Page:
I don’t think it comes as much of a surprise to learn that our generation, on average, will have less material wealth than our parents’ generation (apparently, we may not live as long, either). Our belief in infinite growth has come up against certain inescapable realities: that the environment is finite and global economic policies almost always favour big business and thus concentrates enormous wealth among a relative few.
Economic exploitation of an underclass is nothing new in human history. What has changed is the monumental depth of the divide between the elite and everyone else. Yes. Yes. I’m talking about the 99% versus the 1%.
It’s fascinating to hear that some CEOs of car companies have been scratching their heads at Generation-Y’s lack of buy-in for cars. First off, if you are making a non-living wage or floating from contract to contract, a car seems pretty far out of reach. I’d also argue that for those of us who live downtown, owning a car isn’t particularly practical, given the maintenance costs and the hellacious prospect of crossing the city during rush hour (I regularly pass Porches stuck in gridlock, while I leisurely pedal by at 15km/hr on my Bixi bike). I won’t even get into the environmental consequences of a world where everyone owns a car.
So news of the shrinking middle class can be cause for alarm, a call to arms, or even an opportunity to step back and figure out what’s really of value in life. We already know that money and possessions don’t necessarily mean more happiness. I don’t imagine many people on their death beds gasp, “If only I had acquired more stuff…”
That takes me to the point of this post: ownership can be overrated. I used to obsessively buy books and CDs/DVDs, as if by owning them, I had some sort of power over them. But as I began running out of space in my apartment (and I needed to think about my son’s financial needs), my wife turned me on to the public library. It not only provided an opportunity to experiment more with my book and film choices, it saved me tons of space and money. More importantly, it created a shift in consciousness. I found myself enjoying taking part in a collective organization (32 million books, ebooks, magazines, CDs and DVDs were loaned out in 2012, another 7 million items were reviewed in-library). In no time, the good feeling of sharing trumped my desire to “own” something.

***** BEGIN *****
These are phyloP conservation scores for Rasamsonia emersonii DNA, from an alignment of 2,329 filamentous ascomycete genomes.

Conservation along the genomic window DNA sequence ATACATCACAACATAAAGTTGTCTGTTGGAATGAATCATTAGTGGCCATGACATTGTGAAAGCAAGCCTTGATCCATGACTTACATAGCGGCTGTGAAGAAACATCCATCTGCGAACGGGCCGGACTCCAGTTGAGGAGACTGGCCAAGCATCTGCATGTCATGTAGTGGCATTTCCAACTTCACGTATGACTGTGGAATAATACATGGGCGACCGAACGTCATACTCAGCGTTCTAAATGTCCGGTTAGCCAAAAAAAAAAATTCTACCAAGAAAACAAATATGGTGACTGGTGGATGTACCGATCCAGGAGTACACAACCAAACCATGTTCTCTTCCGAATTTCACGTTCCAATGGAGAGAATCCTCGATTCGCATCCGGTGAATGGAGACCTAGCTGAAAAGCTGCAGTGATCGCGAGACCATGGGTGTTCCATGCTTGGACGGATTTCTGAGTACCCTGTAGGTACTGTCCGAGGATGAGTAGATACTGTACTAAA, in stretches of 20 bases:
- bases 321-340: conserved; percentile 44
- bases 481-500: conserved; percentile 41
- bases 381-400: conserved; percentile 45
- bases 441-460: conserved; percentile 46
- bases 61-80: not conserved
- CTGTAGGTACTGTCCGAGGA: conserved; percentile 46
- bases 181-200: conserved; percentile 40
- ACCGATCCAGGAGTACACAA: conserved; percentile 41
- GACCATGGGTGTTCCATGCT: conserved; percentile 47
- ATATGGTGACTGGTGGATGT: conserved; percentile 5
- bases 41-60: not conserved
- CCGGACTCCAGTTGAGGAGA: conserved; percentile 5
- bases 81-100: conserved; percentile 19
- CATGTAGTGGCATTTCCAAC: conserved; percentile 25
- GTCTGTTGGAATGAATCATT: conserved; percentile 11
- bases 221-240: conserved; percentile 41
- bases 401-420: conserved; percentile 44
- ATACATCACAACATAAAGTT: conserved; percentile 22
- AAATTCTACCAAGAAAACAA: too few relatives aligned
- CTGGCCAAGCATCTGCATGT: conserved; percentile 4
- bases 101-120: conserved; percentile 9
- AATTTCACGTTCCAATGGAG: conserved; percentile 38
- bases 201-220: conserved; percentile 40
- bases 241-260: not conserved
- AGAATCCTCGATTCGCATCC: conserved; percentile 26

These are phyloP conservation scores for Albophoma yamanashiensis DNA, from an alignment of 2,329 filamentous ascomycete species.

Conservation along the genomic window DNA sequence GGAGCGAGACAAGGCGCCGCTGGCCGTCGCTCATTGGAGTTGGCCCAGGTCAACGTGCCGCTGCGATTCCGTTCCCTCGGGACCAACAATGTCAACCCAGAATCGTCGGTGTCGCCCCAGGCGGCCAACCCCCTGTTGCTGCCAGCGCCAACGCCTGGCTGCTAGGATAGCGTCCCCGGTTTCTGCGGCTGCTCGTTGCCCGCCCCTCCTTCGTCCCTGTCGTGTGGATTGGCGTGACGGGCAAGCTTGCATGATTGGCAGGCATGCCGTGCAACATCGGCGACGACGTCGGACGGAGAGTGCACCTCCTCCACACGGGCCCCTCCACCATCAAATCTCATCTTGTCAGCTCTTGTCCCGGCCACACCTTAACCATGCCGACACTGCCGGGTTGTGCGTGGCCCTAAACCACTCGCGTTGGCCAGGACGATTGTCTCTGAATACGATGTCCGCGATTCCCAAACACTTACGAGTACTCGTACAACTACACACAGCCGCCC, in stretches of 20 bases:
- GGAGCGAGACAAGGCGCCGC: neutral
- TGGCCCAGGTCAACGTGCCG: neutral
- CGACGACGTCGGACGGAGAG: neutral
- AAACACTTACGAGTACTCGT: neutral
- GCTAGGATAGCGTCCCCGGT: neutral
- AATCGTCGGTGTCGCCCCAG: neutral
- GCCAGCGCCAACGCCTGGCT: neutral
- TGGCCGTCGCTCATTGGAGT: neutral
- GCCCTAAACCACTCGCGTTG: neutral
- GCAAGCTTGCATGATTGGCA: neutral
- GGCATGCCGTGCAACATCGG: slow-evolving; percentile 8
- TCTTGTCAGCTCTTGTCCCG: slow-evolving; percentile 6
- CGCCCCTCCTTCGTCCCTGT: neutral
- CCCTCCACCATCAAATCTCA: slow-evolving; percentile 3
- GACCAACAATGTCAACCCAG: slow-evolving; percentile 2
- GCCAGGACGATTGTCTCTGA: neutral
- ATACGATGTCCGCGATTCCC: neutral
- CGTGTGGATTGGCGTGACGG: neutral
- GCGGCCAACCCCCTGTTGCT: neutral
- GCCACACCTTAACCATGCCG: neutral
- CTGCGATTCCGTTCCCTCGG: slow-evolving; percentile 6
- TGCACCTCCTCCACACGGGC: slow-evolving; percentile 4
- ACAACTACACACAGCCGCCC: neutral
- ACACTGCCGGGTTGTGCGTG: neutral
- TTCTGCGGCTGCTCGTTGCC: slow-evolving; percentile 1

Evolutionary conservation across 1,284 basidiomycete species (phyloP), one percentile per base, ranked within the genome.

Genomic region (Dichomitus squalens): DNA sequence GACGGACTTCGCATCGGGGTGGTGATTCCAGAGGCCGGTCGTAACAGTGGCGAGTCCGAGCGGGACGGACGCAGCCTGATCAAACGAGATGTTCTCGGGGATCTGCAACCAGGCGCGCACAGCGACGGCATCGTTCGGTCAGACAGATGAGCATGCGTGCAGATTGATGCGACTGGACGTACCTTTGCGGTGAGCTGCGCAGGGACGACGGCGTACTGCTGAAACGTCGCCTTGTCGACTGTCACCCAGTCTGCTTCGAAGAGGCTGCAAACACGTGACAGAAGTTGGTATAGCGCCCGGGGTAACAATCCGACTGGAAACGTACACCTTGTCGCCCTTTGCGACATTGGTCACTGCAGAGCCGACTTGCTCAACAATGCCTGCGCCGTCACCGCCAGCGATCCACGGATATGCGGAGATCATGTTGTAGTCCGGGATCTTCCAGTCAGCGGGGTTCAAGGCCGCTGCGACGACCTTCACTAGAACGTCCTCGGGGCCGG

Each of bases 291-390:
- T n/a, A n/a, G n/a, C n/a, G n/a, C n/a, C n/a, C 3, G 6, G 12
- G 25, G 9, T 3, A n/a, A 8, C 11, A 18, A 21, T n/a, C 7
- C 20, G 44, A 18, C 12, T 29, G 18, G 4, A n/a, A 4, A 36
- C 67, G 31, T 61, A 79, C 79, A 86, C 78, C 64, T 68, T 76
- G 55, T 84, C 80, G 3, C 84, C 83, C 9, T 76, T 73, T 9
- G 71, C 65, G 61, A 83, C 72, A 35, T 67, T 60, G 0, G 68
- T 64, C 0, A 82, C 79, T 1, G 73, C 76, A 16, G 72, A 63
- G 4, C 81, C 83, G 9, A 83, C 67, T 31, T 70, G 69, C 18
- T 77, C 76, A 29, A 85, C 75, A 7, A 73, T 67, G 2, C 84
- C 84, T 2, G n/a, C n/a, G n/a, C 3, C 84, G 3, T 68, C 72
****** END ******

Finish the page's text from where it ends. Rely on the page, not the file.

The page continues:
This feel-good feeling has extended to my annual Autoshare and Bixi bike memberships (In Toronto, 550,000 trips were taken on Bixis in its first year alone).
With the exploding human population and environmental resources being stripped from the ground at an alarming rate in order to feed our insatiable appetite for stuff, sharing at least can cut some of that demand for extraction and production, whether it’s taking public transit or giving away our kids’ clothes to those with younger children. A society built on material obsolescence just isn’t sustainable.
Of course, businesses and economists won’t like this, because the health of a country is measured strictly by economic growth (quantity of life), not by environmental sustainability or our personal happiness and wellness (quality of life). At some point, these other measures will need to be factored into our concepts of a healthy society (see Beijing fog crisis).
I’m probably not alone saying that I grew up feeling that owning my own house and car seemed like just another life stage, as inevitable as marriage or retirement. Not only have realities changed in the last few decades, but I know things now that I didn’t know back then: our lives are more than the sum of our accumulated wealth, and the value of sharing will always bring far greater life satisfaction than hording or the pathological acquisition of stuff. It may not be a revolution, but evolution tends to create more lasting change.
I’m talking to you, too, 1%.